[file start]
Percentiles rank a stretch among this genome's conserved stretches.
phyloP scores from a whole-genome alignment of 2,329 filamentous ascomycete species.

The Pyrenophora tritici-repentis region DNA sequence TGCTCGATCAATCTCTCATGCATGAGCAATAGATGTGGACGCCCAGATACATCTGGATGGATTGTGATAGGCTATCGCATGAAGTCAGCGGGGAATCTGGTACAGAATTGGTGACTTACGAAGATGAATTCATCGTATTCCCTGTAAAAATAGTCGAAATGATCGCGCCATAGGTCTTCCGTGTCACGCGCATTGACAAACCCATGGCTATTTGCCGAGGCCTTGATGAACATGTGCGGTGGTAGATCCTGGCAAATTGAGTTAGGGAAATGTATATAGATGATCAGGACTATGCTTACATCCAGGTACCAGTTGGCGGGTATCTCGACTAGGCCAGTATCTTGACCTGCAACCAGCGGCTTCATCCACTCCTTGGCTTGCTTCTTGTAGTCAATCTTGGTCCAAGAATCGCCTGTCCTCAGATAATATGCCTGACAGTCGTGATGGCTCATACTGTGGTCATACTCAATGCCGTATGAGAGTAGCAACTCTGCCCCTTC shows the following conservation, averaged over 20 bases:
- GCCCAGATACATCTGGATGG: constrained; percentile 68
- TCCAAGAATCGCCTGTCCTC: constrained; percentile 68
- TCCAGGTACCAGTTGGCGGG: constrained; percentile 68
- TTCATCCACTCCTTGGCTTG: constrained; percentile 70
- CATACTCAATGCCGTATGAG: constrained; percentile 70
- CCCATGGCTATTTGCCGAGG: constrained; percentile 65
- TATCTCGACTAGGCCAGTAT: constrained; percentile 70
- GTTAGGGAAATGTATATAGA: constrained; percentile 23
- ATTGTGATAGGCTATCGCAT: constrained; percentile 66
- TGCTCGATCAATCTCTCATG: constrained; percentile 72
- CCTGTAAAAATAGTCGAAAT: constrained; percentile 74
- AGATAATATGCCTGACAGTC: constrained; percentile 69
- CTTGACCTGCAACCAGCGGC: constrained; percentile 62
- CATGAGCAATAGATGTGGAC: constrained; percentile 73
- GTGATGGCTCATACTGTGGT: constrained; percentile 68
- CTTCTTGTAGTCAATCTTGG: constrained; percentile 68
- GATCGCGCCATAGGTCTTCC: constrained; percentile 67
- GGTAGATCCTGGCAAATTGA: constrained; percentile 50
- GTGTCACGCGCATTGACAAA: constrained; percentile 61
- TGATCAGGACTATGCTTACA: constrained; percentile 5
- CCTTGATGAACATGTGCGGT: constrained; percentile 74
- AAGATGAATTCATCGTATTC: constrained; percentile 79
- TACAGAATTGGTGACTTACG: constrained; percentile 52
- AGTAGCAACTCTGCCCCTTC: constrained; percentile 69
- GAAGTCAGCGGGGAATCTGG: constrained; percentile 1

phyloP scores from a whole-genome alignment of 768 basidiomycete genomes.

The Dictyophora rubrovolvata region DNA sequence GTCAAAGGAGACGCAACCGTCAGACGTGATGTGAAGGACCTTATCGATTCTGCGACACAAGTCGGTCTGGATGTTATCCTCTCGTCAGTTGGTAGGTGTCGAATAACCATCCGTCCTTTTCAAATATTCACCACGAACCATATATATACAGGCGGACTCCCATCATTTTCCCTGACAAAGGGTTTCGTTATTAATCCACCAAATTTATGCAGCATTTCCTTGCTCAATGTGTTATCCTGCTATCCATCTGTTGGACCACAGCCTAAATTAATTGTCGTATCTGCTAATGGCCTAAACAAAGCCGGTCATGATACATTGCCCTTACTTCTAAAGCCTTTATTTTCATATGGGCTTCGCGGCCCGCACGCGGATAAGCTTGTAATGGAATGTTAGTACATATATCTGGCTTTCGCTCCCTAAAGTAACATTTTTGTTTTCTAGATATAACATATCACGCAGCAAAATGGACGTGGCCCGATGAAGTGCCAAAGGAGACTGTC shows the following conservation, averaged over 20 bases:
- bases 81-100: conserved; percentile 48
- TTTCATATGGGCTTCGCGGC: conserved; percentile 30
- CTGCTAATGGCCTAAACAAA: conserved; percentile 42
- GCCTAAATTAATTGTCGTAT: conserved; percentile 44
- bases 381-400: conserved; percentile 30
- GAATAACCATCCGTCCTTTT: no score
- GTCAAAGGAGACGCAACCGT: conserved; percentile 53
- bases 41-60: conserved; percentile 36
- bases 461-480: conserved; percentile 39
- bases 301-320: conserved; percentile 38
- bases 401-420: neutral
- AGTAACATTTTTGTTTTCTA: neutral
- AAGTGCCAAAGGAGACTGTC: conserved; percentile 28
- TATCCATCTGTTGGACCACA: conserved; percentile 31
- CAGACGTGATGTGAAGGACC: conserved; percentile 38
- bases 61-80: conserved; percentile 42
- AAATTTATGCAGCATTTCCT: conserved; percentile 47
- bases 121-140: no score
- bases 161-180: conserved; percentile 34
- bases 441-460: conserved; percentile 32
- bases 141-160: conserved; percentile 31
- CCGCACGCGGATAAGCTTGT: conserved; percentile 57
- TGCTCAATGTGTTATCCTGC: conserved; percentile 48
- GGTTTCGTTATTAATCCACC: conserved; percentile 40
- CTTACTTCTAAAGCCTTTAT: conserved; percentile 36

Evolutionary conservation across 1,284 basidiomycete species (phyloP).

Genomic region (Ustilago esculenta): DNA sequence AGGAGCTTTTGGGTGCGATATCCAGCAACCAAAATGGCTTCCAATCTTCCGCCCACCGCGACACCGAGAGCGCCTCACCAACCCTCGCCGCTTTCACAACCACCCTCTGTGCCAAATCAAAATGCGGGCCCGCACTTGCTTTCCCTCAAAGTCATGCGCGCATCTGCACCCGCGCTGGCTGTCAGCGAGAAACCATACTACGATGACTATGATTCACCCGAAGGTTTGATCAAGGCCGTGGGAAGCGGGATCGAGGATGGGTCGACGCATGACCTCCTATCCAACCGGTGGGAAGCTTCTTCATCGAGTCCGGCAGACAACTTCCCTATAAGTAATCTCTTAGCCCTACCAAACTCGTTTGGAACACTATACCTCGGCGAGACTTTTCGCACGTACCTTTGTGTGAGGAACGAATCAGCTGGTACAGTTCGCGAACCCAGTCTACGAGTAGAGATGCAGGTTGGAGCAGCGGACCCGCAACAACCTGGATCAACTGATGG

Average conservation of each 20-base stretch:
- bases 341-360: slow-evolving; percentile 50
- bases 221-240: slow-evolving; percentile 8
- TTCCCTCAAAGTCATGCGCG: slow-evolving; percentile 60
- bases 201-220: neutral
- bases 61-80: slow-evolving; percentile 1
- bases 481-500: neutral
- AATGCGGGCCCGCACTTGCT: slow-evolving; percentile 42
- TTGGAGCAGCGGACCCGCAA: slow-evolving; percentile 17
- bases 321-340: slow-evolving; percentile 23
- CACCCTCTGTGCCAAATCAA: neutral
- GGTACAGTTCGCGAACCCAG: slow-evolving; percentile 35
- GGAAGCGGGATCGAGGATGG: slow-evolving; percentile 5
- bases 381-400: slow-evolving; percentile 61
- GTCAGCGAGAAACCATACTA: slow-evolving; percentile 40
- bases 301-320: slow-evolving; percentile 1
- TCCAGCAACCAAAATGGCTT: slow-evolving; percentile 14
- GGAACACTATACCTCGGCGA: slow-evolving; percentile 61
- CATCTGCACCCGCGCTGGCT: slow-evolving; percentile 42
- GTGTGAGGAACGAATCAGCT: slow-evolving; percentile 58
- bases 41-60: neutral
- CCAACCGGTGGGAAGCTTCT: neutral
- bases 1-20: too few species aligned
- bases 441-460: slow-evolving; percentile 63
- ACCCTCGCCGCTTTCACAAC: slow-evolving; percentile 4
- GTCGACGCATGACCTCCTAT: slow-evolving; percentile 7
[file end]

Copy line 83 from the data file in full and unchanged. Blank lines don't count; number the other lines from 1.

- GTCGACGCATGACCTCCTAT: slow-evolving; percentile 7